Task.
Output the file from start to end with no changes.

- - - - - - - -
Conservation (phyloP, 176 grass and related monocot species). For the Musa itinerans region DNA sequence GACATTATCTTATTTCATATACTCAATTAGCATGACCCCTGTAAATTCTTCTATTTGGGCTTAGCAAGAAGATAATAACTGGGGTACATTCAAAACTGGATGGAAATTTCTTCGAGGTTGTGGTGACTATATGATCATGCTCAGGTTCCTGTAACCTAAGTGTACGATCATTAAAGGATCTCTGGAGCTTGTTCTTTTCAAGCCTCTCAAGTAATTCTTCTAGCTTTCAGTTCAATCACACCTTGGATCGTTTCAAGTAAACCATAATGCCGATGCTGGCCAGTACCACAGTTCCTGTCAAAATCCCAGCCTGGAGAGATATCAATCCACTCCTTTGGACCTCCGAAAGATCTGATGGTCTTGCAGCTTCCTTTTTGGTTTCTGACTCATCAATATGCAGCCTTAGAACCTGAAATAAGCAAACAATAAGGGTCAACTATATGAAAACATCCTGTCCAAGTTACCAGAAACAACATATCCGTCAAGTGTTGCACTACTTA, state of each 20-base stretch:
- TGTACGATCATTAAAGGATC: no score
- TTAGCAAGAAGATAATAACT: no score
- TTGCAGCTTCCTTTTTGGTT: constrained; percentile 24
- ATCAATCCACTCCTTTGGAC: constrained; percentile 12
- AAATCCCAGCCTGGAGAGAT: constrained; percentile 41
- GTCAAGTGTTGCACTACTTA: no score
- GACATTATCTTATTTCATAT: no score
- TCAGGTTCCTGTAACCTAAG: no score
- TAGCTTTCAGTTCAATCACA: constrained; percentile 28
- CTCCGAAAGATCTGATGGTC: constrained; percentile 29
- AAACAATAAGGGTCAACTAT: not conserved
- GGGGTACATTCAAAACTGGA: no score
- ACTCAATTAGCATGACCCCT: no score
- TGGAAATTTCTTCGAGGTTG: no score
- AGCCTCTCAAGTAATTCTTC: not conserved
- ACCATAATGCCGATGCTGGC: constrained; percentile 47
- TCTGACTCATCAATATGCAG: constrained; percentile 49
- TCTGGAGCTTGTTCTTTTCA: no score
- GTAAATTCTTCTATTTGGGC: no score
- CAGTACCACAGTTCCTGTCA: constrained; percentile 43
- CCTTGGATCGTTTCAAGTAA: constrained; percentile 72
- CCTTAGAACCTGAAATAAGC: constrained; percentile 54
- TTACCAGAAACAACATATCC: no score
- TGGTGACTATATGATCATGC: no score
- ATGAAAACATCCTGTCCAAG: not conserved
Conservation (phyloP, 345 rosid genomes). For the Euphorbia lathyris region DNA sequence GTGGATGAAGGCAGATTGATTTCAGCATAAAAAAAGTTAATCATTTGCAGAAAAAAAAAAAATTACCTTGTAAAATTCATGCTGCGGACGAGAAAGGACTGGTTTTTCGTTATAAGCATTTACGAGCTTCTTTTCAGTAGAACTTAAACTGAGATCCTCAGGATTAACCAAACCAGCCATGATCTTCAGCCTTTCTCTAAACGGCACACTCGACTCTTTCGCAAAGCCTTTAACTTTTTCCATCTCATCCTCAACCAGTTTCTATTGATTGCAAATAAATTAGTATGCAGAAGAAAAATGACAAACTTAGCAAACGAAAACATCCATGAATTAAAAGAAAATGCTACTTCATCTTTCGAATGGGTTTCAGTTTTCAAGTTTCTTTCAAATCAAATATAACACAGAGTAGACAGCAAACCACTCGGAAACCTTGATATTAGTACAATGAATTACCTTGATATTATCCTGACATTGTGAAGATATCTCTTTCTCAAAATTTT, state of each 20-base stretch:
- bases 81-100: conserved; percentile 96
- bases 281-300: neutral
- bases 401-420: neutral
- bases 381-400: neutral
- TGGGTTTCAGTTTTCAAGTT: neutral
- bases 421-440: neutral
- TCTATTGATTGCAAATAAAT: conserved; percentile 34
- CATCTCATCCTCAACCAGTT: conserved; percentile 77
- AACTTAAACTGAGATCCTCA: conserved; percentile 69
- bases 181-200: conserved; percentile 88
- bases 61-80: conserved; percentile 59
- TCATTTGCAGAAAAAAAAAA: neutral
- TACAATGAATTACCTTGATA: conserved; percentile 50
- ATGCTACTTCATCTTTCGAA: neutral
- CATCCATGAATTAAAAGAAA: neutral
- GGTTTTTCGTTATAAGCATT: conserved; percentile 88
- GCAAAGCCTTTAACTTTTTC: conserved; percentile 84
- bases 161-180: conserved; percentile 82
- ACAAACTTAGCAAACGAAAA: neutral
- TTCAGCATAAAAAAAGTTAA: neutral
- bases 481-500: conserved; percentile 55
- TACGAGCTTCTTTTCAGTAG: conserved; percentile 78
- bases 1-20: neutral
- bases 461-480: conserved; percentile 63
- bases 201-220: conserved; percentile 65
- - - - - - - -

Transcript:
Conservation (phyloP, 176 grass and related monocot species). For the Musa itinerans region DNA sequence GACATTATCTTATTTCATATACTCAATTAGCATGACCCCTGTAAATTCTTCTATTTGGGCTTAGCAAGAAGATAATAACTGGGGTACATTCAAAACTGGATGGAAATTTCTTCGAGGTTGTGGTGACTATATGATCATGCTCAGGTTCCTGTAACCTAAGTGTACGATCATTAAAGGATCTCTGGAGCTTGTTCTTTTCAAGCCTCTCAAGTAATTCTTCTAGCTTTCAGTTCAATCACACCTTGGATCGTTTCAAGTAAACCATAATGCCGATGCTGGCCAGTACCACAGTTCCTGTCAAAATCCCAGCCTGGAGAGATATCAATCCACTCCTTTGGACCTCCGAAAGATCTGATGGTCTTGCAGCTTCCTTTTTGGTTTCTGACTCATCAATATGCAGCCTTAGAACCTGAAATAAGCAAACAATAAGGGTCAACTATATGAAAACATCCTGTCCAAGTTACCAGAAACAACATATCCGTCAAGTGTTGCACTACTTA, state of each 20-base stretch:
- TGTACGATCATTAAAGGATC: no score
- TTAGCAAGAAGATAATAACT: no score
- TTGCAGCTTCCTTTTTGGTT: constrained; percentile 24
- ATCAATCCACTCCTTTGGAC: constrained; percentile 12
- AAATCCCAGCCTGGAGAGAT: constrained; percentile 41
- GTCAAGTGTTGCACTACTTA: no score
- GACATTATCTTATTTCATAT: no score
- TCAGGTTCCTGTAACCTAAG: no score
- TAGCTTTCAGTTCAATCACA: constrained; percentile 28
- CTCCGAAAGATCTGATGGTC: constrained; percentile 29
- AAACAATAAGGGTCAACTAT: not conserved
- GGGGTACATTCAAAACTGGA: no score
- ACTCAATTAGCATGACCCCT: no score
- TGGAAATTTCTTCGAGGTTG: no score
- AGCCTCTCAAGTAATTCTTC: not conserved
- ACCATAATGCCGATGCTGGC: constrained; percentile 47
- TCTGACTCATCAATATGCAG: constrained; percentile 49
- TCTGGAGCTTGTTCTTTTCA: no score
- GTAAATTCTTCTATTTGGGC: no score
- CAGTACCACAGTTCCTGTCA: constrained; percentile 43
- CCTTGGATCGTTTCAAGTAA: constrained; percentile 72
- CCTTAGAACCTGAAATAAGC: constrained; percentile 54
- TTACCAGAAACAACATATCC: no score
- TGGTGACTATATGATCATGC: no score
- ATGAAAACATCCTGTCCAAG: not conserved
Conservation (phyloP, 345 rosid genomes). For the Euphorbia lathyris region DNA sequence GTGGATGAAGGCAGATTGATTTCAGCATAAAAAAAGTTAATCATTTGCAGAAAAAAAAAAAATTACCTTGTAAAATTCATGCTGCGGACGAGAAAGGACTGGTTTTTCGTTATAAGCATTTACGAGCTTCTTTTCAGTAGAACTTAAACTGAGATCCTCAGGATTAACCAAACCAGCCATGATCTTCAGCCTTTCTCTAAACGGCACACTCGACTCTTTCGCAAAGCCTTTAACTTTTTCCATCTCATCCTCAACCAGTTTCTATTGATTGCAAATAAATTAGTATGCAGAAGAAAAATGACAAACTTAGCAAACGAAAACATCCATGAATTAAAAGAAAATGCTACTTCATCTTTCGAATGGGTTTCAGTTTTCAAGTTTCTTTCAAATCAAATATAACACAGAGTAGACAGCAAACCACTCGGAAACCTTGATATTAGTACAATGAATTACCTTGATATTATCCTGACATTGTGAAGATATCTCTTTCTCAAAATTTT, state of each 20-base stretch:
- bases 81-100: conserved; percentile 96
- bases 281-300: neutral
- bases 401-420: neutral
- bases 381-400: neutral
- TGGGTTTCAGTTTTCAAGTT: neutral
- bases 421-440: neutral
- TCTATTGATTGCAAATAAAT: conserved; percentile 34
- CATCTCATCCTCAACCAGTT: conserved; percentile 77
- AACTTAAACTGAGATCCTCA: conserved; percentile 69
- bases 181-200: conserved; percentile 88
- bases 61-80: conserved; percentile 59
- TCATTTGCAGAAAAAAAAAA: neutral
- TACAATGAATTACCTTGATA: conserved; percentile 50
- ATGCTACTTCATCTTTCGAA: neutral
- CATCCATGAATTAAAAGAAA: neutral
- GGTTTTTCGTTATAAGCATT: conserved; percentile 88
- GCAAAGCCTTTAACTTTTTC: conserved; percentile 84
- bases 161-180: conserved; percentile 82
- ACAAACTTAGCAAACGAAAA: neutral
- TTCAGCATAAAAAAAGTTAA: neutral
- bases 481-500: conserved; percentile 55
- TACGAGCTTCTTTTCAGTAG: conserved; percentile 78
- bases 1-20: neutral
- bases 461-480: conserved; percentile 63
- bases 201-220: conserved; percentile 65